Surescripts ends pact with vendor to Amazon unit, citing misuse

John Tozzi

Surescripts, a company that enables electronic medication prescribing, terminated its contract with a vendor that it says improperly requested access to patients’ medication histories to give to Inc.’s PillPack subsidiary.

Surescripts, which is partially owned by two of the largest pharmacy-benefit managers, said in a statement Monday it has alerted the FBI and stopped its vendor, ReMy Health, from accessing its network.

ReMy Health didn’t immediately return a message seeking comment, and PillPack didn’t immediately have a comment. PillPack was previously warned that Surescripts might cut off its access to the data through ReMy, CNBC reported July 19, citing unnamed sources.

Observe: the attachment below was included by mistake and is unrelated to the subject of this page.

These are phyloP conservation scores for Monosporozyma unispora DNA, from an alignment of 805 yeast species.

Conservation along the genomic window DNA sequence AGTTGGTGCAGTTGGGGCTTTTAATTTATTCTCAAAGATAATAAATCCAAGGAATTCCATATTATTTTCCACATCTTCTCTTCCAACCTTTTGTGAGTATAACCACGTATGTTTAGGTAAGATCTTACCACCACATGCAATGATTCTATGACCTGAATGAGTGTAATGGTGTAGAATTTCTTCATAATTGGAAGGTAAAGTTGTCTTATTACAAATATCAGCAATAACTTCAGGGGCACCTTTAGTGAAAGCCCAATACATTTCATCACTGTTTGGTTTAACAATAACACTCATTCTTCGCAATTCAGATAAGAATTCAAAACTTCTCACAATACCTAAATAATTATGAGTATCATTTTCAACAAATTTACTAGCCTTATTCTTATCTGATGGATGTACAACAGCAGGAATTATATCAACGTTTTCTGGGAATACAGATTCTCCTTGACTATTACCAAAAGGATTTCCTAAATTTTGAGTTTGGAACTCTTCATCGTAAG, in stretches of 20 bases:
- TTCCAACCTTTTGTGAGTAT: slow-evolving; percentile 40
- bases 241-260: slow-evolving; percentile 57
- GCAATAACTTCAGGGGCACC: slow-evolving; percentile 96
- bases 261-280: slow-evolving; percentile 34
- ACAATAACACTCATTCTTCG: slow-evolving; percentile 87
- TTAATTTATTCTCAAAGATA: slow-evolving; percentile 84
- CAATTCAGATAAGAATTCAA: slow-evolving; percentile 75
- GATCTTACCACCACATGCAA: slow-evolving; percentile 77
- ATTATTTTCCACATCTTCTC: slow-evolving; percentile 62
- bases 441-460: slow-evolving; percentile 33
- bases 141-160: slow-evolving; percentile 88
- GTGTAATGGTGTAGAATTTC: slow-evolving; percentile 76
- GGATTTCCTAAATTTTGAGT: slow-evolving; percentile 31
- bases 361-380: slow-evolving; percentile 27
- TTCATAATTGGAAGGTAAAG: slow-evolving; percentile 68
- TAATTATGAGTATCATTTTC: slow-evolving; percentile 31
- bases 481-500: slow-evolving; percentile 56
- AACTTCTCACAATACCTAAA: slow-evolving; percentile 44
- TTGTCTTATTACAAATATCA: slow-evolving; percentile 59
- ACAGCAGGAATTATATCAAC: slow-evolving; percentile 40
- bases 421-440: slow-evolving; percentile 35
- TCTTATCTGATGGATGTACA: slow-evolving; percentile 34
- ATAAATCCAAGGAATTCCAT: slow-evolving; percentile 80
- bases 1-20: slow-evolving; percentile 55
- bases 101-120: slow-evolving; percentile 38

Surescripts accused ReMy of breaking the terms of their contract by providing information about patients’ medication history improperly. That information, which resides in Surescripts’ systems, is only supposed to be provided to medical providers when delivering care or planning a patients’ discharge, Surescripts said.

Arlington, Virginia-based Surescripts is owned by associations of pharmacies and chain drug stores as well as Cigna Corp. and CVS Health Corp.

“Either ReMy Health or its customers concealed unauthorized access to the Surescripts network by fraudulently using third-party providers’ identifying information to access the system – even though those providers appear to be entirely unrelated to the patients whose information was requested,” Surescripts CEO Tom Skelton said in the statement.

The contract termination is the latest blow in an ongoing fight between established players in the pharmacy supply chain and Amazon, which threatens to disrupt it. Amazon’s $1 billion purchase of PillPack last year sent shares of drug store chains like CVS Health and Walgreens Boots Alliance tumbling.

CVS has sued to enforce a noncompete agreement to keep one of its former executives from joining PillPack.